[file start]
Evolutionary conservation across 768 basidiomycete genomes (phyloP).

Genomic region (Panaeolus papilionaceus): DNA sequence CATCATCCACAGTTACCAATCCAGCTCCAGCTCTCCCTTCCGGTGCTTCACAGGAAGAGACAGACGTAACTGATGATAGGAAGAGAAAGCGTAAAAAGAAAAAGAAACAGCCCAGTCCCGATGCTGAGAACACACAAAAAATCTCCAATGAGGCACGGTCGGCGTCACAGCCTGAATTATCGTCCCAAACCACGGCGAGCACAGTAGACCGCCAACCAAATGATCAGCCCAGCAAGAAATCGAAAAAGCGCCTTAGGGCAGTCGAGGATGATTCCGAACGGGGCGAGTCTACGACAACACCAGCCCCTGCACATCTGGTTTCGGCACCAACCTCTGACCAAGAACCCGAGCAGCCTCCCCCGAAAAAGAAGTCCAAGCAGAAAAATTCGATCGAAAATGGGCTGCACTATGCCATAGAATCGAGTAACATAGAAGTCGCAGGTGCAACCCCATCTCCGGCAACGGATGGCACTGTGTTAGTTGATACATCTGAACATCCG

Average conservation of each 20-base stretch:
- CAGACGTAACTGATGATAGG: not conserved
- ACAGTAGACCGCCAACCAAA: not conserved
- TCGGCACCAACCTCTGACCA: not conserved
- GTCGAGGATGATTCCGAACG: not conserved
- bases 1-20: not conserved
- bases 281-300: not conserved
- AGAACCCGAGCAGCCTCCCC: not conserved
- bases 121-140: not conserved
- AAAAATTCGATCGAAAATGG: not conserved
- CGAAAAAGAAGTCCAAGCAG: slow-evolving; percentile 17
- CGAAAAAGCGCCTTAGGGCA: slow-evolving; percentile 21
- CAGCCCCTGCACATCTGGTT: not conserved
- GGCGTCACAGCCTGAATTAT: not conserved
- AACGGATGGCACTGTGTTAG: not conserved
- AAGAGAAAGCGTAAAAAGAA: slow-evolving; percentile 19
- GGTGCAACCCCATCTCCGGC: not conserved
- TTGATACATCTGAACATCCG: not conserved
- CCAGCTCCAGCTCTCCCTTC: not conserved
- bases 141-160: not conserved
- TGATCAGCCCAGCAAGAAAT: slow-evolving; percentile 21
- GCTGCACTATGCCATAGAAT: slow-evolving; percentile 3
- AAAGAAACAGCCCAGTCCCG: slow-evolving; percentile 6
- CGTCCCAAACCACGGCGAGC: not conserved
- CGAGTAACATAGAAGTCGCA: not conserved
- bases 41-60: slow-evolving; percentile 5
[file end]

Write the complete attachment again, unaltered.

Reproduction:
Evolutionary conservation across 768 basidiomycete genomes (phyloP).

Genomic region (Panaeolus papilionaceus): DNA sequence CATCATCCACAGTTACCAATCCAGCTCCAGCTCTCCCTTCCGGTGCTTCACAGGAAGAGACAGACGTAACTGATGATAGGAAGAGAAAGCGTAAAAAGAAAAAGAAACAGCCCAGTCCCGATGCTGAGAACACACAAAAAATCTCCAATGAGGCACGGTCGGCGTCACAGCCTGAATTATCGTCCCAAACCACGGCGAGCACAGTAGACCGCCAACCAAATGATCAGCCCAGCAAGAAATCGAAAAAGCGCCTTAGGGCAGTCGAGGATGATTCCGAACGGGGCGAGTCTACGACAACACCAGCCCCTGCACATCTGGTTTCGGCACCAACCTCTGACCAAGAACCCGAGCAGCCTCCCCCGAAAAAGAAGTCCAAGCAGAAAAATTCGATCGAAAATGGGCTGCACTATGCCATAGAATCGAGTAACATAGAAGTCGCAGGTGCAACCCCATCTCCGGCAACGGATGGCACTGTGTTAGTTGATACATCTGAACATCCG

Average conservation of each 20-base stretch:
- CAGACGTAACTGATGATAGG: not conserved
- ACAGTAGACCGCCAACCAAA: not conserved
- TCGGCACCAACCTCTGACCA: not conserved
- GTCGAGGATGATTCCGAACG: not conserved
- bases 1-20: not conserved
- bases 281-300: not conserved
- AGAACCCGAGCAGCCTCCCC: not conserved
- bases 121-140: not conserved
- AAAAATTCGATCGAAAATGG: not conserved
- CGAAAAAGAAGTCCAAGCAG: slow-evolving; percentile 17
- CGAAAAAGCGCCTTAGGGCA: slow-evolving; percentile 21
- CAGCCCCTGCACATCTGGTT: not conserved
- GGCGTCACAGCCTGAATTAT: not conserved
- AACGGATGGCACTGTGTTAG: not conserved
- AAGAGAAAGCGTAAAAAGAA: slow-evolving; percentile 19
- GGTGCAACCCCATCTCCGGC: not conserved
- TTGATACATCTGAACATCCG: not conserved
- CCAGCTCCAGCTCTCCCTTC: not conserved
- bases 141-160: not conserved
- TGATCAGCCCAGCAAGAAAT: slow-evolving; percentile 21
- GCTGCACTATGCCATAGAAT: slow-evolving; percentile 3
- AAAGAAACAGCCCAGTCCCG: slow-evolving; percentile 6
- CGTCCCAAACCACGGCGAGC: not conserved
- CGAGTAACATAGAAGTCGCA: not conserved
- bases 41-60: slow-evolving; percentile 5